In black-and-white, Crystal Waters, paces in the bathroom, her feet creating a shadow underneath the locked door.
Wearing a slip dress and fur coat, she sits on the toilet. A tiny record spins on her forehead. She sits on the towel rack, her feet on the toilet cover. She leans against the garbage can and bangs on the door.
She sits in the bathtub, running her hands through the water and stands up in it. She lies on the floor. A pinwheel spins in the air. An alarm clock, a disco ball, television, a hand and globe float near her forehead. TV dinners float in the air. A trophy appears on her forehead. A man’s sock hangs in the air.
She continues to lie on the floor.
A man asks, “are you okay?” Crystal Waters washes her hands and says she’ll be out in a minute. She sits on the bathroom floor and tries to think of the man’s name. She glances and see the window. Climbing on the sink, she tries to open it. The man asks if she needs any help. As the window opens, she thinks of her handbag on the floor in his bedroom. It’ll have to stay there. As she lands on the grass in her bare feet, she heads to the end of the block.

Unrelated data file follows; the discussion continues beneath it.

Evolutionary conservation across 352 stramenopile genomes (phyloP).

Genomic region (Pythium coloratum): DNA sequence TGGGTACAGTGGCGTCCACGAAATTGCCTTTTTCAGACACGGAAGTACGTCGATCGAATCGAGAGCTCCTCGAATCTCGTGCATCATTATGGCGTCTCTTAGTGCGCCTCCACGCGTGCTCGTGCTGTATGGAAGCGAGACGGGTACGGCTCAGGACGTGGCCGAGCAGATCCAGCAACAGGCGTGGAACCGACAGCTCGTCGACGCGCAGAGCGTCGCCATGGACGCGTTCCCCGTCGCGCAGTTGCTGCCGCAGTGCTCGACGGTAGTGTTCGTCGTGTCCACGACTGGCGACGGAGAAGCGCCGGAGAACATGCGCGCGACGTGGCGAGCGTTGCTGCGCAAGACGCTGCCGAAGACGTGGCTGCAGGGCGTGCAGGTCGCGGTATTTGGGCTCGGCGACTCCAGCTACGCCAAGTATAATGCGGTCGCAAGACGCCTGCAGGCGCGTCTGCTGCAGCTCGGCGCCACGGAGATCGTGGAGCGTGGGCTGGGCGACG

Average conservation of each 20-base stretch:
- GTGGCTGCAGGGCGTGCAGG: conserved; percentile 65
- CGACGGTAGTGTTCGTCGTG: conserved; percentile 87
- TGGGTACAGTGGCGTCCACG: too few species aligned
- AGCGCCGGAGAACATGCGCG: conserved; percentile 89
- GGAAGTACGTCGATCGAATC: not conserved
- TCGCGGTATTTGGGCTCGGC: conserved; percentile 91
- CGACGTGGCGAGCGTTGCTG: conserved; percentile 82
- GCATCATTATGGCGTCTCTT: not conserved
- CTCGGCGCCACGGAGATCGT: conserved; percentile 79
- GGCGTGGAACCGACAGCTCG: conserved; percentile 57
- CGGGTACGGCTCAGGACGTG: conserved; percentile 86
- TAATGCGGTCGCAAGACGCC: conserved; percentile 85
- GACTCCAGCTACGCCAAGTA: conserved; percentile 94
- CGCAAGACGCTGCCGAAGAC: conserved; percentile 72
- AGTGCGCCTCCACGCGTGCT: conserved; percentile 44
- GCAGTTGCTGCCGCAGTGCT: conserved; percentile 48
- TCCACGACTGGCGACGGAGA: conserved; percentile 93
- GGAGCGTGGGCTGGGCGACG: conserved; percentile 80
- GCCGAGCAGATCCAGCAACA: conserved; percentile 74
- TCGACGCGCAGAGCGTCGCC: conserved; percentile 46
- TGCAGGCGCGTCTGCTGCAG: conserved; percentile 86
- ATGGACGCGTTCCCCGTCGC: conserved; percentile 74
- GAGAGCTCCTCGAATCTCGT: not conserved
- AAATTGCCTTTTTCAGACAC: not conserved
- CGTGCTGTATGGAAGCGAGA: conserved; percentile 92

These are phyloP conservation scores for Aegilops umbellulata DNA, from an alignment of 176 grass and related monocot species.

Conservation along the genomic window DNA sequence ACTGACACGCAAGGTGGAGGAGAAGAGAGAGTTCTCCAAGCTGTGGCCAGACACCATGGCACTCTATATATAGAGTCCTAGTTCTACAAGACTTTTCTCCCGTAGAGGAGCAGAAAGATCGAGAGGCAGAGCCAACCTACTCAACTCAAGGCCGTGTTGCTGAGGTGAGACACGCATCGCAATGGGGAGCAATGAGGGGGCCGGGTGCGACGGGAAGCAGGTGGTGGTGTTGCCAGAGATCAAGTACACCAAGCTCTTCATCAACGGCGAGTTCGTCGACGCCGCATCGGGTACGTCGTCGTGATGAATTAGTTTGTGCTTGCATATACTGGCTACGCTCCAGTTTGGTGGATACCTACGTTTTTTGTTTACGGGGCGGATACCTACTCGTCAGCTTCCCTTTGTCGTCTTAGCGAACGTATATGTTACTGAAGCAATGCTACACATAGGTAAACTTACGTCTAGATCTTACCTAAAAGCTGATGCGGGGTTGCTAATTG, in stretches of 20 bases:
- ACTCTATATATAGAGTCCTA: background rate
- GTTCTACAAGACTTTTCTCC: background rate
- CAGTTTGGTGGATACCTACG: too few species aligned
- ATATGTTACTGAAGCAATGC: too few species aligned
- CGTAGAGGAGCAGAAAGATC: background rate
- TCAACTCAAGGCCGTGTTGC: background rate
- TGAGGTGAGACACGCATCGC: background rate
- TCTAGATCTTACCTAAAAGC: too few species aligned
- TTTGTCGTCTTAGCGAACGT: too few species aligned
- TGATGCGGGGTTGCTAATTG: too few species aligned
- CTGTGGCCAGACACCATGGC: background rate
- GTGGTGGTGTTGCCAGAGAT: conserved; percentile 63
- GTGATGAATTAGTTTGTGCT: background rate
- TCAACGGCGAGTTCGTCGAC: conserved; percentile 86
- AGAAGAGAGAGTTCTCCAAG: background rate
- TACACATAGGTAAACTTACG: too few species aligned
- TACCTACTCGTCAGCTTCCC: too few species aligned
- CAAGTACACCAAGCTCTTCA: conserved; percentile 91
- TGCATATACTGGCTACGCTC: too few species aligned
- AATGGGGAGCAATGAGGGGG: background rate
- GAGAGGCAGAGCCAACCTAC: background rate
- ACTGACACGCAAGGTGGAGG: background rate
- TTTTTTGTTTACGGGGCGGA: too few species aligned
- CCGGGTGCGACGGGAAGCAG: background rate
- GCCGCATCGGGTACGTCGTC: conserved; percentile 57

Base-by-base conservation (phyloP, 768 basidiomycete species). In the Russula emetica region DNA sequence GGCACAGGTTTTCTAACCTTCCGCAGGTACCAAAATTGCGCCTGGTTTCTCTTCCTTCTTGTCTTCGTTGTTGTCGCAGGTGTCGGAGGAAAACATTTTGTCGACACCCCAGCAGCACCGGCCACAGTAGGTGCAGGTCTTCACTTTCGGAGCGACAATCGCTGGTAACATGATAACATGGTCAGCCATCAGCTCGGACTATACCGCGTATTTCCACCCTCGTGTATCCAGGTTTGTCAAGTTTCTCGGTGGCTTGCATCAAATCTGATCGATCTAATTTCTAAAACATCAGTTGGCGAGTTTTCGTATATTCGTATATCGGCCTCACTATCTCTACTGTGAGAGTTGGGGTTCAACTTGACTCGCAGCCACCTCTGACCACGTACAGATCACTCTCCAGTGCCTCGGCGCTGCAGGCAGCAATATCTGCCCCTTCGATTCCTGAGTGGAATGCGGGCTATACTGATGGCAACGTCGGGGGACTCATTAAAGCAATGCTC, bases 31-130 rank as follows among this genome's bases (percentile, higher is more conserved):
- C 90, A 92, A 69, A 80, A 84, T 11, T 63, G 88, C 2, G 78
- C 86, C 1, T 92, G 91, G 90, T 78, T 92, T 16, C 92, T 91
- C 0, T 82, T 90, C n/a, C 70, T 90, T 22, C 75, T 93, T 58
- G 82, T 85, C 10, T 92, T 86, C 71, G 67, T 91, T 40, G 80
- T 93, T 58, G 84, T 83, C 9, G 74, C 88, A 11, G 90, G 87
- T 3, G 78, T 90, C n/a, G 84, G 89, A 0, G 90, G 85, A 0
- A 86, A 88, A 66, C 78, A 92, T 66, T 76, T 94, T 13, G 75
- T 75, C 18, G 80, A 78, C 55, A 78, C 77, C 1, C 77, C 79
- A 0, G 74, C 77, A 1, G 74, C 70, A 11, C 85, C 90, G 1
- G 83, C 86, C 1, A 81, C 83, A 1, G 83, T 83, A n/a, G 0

While she walks to a payphone, she runs into a classmate from high school. With shopping bags hanging on her wrist, her old friend exclaims, “Oh my god! What happened? Do you need me to call the police?” Waters cringes and responds, “no.” Her old friend says she’ll get her some shoes and offers her a ride in her sports car. Waters clenches her teeth as she steps on some rocks as she walks to the curb. Closing the car door, she thinks of how she could be having her old friend’s life right now.
Both had competed to be valedictorian of the class. Waters won by a tenth of point. Her teachers told her they were looking forward to what she would accomplish. However, in college, she had started going to the dance club and staying out all hours. She barely made it to class and lost her scholarship. Whatever money she had left went towards bottle service. Since college, she had gone from job to job. Her old friend drops her off at the bus stop and gives her some money. She writes her number on the receipt for the shoes and says she can call anytime. Waters takes the box and says she might take her up on it. Waters watches her drive off. Her old classmate is going to have a story to tell about how Waters turned out to be a mess. However, she many more tales that would make her old classmate life jealous.
Director: N/A Year: 1995